Quadriceps strain is a partial tear of the small fibers of the muscles that make up the quadriceps group. The quadriceps are the large group of muscles in the front of the thigh. They consist of 4 muscles in each leg that run from the hips to the knees.
|The Quadriceps Muscles|
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Factors that may increase your chance of a quadriceps strain include:
- Suddenly putting stress on the quadriceps when the muscle is not ready for the stress
- Using the quadriceps too much on a certain day
- Experiencing a blow to the quadriceps
- Doing a strenuous quadriceps activity
- Sports that require bursts of speed or sudden twists and turns, such as running , jumping, soccer, basketball , or football
- Tight quadriceps
- Cold weather
- Previous quadriceps injury
You will be asked about your symptoms and medical history, your recent physical activity, and how the injury occurred. Your thighs will be examined for:
- Tenderness and/or bruising directly over the quadriceps
- Pain or weakness when contracting the quadriceps, particularly against resistance
Imaging tests evaluate your leg muscles and surrounding structures. They may include:
- MRI scan
Muscle strains are graded according to their severity:
- Grade 1—Some stretching with micro-tearing of muscle fibers
- Grade 2—Partial tearing of muscle fibers
- Grade 3—Complete tearing of muscle fibers. This may also be called a rupture or avulsion.
Treatment depends on the severity of the strain. Recovery time ranges depending on the grade of your injury. Treatment steps may include:
The leg muscles will need time to heal. RICE is often the main part of treatment:
- Rest—Activities may need to be restricted in the first few weeks. Normal activities will be gradually reintroduced as the injury heals to avoid making things worse.
- Ice—Ice therapy may help relieve swelling in the first few hours after the injury. Heat or cold may be recommended throughout recovery if they provide benefits.
- Compression—Compression bandages can provide gentle pressure to help move fluids out of the area.
- Elevation—Keep the leg elevated to help fluids drain out or to prevent fluids from building up.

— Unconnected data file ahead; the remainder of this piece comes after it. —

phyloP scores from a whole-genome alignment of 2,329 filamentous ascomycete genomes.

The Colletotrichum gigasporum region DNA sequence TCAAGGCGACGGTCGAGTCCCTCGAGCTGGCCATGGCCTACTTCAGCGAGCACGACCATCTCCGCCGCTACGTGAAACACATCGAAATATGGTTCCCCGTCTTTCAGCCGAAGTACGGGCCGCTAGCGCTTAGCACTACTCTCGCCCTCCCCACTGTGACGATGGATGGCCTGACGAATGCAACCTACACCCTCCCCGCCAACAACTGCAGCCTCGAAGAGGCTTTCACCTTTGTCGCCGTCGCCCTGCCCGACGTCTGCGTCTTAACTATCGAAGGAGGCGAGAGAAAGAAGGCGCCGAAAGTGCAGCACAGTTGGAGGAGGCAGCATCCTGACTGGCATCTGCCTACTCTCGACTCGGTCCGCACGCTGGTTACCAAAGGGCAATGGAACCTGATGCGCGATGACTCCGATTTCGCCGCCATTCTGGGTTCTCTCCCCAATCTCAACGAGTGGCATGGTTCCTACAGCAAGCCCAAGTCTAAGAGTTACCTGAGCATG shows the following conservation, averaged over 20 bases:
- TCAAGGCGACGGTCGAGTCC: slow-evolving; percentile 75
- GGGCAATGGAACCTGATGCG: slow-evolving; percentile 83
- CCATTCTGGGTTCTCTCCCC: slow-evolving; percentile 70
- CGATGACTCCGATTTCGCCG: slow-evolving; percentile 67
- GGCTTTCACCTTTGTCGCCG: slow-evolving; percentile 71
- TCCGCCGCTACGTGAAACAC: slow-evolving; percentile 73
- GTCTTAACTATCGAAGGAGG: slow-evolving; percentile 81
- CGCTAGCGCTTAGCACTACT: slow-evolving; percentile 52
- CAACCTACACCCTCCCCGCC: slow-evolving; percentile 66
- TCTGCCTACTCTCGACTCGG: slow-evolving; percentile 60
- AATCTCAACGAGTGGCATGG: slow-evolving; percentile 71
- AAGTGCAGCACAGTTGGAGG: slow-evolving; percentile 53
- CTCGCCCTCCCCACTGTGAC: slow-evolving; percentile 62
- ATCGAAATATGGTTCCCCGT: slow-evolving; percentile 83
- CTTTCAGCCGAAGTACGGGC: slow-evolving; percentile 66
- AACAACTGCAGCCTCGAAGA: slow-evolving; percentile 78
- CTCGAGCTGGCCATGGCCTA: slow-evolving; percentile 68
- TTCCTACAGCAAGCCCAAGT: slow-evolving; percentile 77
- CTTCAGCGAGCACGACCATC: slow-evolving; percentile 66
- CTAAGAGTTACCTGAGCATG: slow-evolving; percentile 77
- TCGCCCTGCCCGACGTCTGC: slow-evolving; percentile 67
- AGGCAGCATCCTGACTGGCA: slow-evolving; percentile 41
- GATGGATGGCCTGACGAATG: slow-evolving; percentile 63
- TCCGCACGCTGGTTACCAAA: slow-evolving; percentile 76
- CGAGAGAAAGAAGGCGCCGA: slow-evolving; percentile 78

A physical therapist will assess the muscles. An exercise program will be created to help recovery and to strengthen the muscles. If possible, the therapist will also look at what may have caused the injury and recommend changes.
To help reduce your chance of a quadriceps strain:
- Keep your quadriceps muscles strong so they can absorb the energy of sudden physical stress.
- Learn the proper technique for exercise and sporting activities. This will decrease stress on all your muscles, including your quadriceps.
- Warm up and stretch before vigorous activity.
This content is reviewed regularly and is updated when new and relevant evidence is made available. This information is neither intended nor implied to be a substitute for professional medical advice. Always seek the advice of your physician or other qualified health provider prior to starting any new treatment or with questions regarding a medical condition.
Edits to original content made by Denver Health.
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a (Pulled Quadriceps)
American Council on Exercise http://www.acefitness.org
Family Doctor—American Academy of Family Physicians http://familydoctor.org
Canadian Physiotherapy Association http://www.physiotherapy.ca
The College of Family Physicians of Canada http://www.cfpc.ca
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